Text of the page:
Emma talks about her experience at Coventry University and gives advice on how to make the most of your time here, before graduation day creeps up!
I graduated 4 years ago, so this post is around 3 years old now but it’s still as relevant as ever…
So today marks the official 12 month mark of leaving my university bubble in Coventry behind and returning to life back in Leicester, the real life. I’ve decided to gather some perspective and look back on those past 12 months and everything that’s happened to me as a recent graduate (I no longer fit in this category now, boo). It’s also one of the main reasons I decided to blog more often, so what a nice way to gain perspective and write about the past 12 months of my life. I’ve learnt many things since leaving university, but today I’m sharing the 10 things that I have really thought about in particular to share with you.
1. University really is the best 3 years of your life
I wish I enjoyed university a lot more whilst I was there, I allowed myself to be submerged into coming home every weekend for work and not engaging in enough societies/clubs. I look back on my university chapter as something I would happily experience over and over again if I could, probably with less alcohol consumption. I would also love if I had a little scrapbook of my time there (this is something I would love to produce over the year!) I think it’s important to make the most of your experience, 3 years feels like a long time but once you’re immersed in the university life it goes so quickly. There are so many great societies to get involved with, particularly at Coventry University. I went to Cheerleading a handful of times and definitely wish I engaged in it more so.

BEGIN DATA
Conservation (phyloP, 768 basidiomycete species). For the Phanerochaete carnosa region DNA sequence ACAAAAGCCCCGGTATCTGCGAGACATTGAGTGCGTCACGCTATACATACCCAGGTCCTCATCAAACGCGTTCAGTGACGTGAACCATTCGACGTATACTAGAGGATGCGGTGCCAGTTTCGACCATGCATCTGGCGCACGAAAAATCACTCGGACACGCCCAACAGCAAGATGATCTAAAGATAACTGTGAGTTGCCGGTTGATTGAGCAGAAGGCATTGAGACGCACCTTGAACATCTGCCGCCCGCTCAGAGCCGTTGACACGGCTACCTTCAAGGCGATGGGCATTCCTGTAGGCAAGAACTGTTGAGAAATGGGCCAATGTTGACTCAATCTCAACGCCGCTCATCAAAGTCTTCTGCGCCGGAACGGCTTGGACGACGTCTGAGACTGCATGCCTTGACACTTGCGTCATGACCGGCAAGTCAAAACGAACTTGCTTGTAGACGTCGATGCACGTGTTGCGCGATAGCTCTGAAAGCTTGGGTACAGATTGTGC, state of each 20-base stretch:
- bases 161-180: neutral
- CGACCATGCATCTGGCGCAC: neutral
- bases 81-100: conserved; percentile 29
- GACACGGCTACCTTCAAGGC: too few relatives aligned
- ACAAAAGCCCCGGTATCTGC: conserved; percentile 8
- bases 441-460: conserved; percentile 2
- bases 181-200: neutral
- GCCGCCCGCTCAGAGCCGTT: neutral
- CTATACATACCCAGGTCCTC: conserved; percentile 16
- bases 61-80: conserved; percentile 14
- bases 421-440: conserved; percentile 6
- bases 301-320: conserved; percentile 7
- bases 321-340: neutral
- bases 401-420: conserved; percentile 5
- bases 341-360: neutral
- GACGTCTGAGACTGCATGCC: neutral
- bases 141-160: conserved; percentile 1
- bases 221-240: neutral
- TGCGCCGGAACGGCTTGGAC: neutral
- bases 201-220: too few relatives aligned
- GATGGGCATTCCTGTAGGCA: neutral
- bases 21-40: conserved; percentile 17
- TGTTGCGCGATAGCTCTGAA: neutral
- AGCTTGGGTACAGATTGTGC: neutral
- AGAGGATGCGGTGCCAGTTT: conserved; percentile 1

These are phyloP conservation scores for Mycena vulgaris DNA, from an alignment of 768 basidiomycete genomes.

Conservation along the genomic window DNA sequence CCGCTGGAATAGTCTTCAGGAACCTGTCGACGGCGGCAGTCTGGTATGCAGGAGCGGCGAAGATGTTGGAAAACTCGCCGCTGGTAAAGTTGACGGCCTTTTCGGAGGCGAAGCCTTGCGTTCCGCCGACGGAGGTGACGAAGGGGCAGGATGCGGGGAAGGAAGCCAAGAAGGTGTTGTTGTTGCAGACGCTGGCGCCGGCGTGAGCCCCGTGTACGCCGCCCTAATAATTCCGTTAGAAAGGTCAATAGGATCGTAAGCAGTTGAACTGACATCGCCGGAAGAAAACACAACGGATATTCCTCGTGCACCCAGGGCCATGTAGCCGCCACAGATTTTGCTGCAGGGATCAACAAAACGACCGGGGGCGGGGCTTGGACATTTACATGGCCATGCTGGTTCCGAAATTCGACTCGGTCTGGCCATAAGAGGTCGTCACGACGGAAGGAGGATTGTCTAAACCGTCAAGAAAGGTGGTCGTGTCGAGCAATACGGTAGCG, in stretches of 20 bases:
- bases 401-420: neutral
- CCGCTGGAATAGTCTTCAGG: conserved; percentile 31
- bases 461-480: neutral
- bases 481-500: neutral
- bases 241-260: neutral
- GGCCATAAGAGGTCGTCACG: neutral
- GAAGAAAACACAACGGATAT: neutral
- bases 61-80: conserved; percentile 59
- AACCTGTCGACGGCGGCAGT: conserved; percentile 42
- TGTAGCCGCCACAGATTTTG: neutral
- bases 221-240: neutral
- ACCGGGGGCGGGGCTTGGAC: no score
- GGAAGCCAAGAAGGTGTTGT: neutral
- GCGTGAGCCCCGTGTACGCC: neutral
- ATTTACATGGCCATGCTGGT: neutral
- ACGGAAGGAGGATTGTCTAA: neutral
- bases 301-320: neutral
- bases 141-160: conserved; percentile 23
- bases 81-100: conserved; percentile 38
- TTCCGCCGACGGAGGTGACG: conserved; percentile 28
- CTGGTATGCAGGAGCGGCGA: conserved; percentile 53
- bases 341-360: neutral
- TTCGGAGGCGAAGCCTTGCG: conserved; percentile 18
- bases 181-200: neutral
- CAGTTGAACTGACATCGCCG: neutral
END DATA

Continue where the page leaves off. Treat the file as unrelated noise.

2. You’ll miss the company of seeing friends every day
My university experience was complete by the individuals I met in those 3 years. Whether they were flatmates, coursemates or friends of friends I know my experience wouldn’t have been what it was without them. It was a huge adaptation when university finished to not living with people or not being able to just pop out whenever you felt like it, as somebody was only 10 minutes away. You’ll have a few disagreements with these people but you’ll step back one day and realise it wasn’t worth it, try to avoid arguing over cleaning up or who last took the rubbish out.
3. Make time to have little get togethers with uni friends
I think when we become so wrapped up in the real life and getting our career, we forget to spend time with our loved ones. I think there’s a real connection with those you spent your university years with too so definitely do spend time with them! I always find our time together so precious and enjoyable now we’re not at university in each other’s company so often. Life is never too busy not to give an afternoon to spend time with someone.
4. There’s no time to procrastinate